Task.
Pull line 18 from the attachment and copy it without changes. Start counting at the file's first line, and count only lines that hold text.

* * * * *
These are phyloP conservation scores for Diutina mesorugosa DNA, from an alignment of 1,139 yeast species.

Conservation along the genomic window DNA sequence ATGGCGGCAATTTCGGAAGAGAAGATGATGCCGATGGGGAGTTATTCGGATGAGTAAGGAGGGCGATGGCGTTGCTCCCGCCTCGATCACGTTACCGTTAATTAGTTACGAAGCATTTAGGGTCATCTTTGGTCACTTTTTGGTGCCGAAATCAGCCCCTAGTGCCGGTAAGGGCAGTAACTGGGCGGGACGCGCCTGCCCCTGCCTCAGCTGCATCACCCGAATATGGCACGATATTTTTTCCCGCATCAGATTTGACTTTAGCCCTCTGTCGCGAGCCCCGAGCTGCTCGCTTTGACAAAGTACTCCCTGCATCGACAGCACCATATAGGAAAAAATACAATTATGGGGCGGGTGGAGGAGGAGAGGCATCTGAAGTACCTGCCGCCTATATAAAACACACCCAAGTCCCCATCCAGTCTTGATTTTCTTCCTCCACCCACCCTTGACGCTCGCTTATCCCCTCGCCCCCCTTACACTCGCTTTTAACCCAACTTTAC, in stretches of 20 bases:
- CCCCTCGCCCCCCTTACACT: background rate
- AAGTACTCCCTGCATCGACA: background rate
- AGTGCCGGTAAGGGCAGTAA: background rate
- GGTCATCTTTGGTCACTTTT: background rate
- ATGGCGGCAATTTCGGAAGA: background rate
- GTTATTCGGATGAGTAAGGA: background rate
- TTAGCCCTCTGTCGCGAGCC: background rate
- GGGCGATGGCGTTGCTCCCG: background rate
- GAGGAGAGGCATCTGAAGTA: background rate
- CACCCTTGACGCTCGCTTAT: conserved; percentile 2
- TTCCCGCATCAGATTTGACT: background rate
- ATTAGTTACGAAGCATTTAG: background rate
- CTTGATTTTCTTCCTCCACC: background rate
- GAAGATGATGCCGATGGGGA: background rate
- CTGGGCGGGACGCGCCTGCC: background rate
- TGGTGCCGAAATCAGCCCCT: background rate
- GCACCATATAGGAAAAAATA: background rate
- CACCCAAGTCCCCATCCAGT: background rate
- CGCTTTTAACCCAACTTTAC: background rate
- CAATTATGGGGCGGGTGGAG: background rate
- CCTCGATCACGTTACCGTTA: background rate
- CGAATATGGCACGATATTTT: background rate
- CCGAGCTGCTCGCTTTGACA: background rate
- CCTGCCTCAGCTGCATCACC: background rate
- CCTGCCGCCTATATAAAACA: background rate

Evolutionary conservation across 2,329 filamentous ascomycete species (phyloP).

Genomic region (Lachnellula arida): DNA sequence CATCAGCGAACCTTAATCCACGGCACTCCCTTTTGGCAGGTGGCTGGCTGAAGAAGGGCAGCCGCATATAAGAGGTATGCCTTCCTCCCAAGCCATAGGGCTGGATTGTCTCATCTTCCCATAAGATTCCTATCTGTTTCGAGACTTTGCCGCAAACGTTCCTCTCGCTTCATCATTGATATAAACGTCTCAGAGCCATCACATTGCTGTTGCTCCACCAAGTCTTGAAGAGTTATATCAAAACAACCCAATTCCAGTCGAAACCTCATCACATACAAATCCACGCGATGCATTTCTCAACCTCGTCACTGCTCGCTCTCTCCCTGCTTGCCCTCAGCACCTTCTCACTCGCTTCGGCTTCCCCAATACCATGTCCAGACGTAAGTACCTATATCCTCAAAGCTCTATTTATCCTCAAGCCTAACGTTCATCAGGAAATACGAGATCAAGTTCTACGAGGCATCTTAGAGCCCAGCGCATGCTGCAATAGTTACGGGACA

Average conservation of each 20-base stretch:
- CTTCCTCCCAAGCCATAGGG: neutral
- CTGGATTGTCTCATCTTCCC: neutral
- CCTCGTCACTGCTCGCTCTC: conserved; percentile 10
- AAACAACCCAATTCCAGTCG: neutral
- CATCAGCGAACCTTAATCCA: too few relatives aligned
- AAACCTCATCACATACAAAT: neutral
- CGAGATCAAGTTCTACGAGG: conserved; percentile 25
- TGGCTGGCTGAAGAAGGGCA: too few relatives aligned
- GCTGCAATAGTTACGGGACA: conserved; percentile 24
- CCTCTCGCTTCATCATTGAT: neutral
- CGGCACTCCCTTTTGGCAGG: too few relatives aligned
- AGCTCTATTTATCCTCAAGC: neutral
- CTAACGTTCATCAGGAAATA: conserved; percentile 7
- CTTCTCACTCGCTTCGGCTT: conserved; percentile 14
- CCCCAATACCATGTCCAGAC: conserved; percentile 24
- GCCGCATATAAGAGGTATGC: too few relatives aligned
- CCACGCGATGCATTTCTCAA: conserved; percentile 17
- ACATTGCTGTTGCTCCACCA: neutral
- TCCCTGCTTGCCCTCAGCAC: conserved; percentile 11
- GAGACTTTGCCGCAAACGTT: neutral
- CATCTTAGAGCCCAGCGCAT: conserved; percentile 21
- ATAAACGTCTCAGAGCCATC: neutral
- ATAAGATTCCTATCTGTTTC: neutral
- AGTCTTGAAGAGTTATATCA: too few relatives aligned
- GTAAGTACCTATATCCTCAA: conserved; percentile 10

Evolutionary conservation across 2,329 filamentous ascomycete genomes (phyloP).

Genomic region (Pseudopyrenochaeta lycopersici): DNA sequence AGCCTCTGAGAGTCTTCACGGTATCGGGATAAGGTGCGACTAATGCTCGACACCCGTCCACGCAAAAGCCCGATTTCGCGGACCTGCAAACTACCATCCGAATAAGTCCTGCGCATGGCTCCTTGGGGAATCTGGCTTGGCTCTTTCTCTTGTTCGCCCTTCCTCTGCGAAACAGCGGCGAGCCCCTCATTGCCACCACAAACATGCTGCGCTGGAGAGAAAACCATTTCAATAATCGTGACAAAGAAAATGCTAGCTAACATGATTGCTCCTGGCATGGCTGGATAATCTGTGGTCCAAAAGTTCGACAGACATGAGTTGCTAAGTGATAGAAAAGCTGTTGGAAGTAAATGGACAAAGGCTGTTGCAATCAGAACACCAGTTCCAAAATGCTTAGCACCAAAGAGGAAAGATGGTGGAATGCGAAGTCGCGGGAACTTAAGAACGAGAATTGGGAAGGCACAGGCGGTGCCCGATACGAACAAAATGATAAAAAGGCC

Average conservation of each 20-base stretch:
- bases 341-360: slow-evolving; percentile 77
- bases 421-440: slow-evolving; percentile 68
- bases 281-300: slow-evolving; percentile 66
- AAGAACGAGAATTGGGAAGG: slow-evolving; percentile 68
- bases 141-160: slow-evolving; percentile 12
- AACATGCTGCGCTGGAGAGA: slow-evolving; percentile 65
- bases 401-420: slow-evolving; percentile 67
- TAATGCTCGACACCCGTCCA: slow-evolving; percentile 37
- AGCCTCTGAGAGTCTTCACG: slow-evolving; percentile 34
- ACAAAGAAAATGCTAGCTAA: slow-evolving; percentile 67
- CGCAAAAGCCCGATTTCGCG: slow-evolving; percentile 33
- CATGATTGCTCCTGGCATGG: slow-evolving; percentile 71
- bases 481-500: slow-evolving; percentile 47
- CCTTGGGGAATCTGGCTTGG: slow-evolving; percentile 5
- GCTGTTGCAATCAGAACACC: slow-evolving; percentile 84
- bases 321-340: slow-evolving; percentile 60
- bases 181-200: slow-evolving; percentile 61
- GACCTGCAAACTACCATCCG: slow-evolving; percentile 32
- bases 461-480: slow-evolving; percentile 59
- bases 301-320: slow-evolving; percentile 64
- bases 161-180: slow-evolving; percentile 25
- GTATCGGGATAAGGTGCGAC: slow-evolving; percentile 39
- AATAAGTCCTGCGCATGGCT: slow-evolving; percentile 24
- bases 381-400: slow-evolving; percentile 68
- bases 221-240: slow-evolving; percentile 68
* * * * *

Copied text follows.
- TGGTGCCGAAATCAGCCCCT: background rate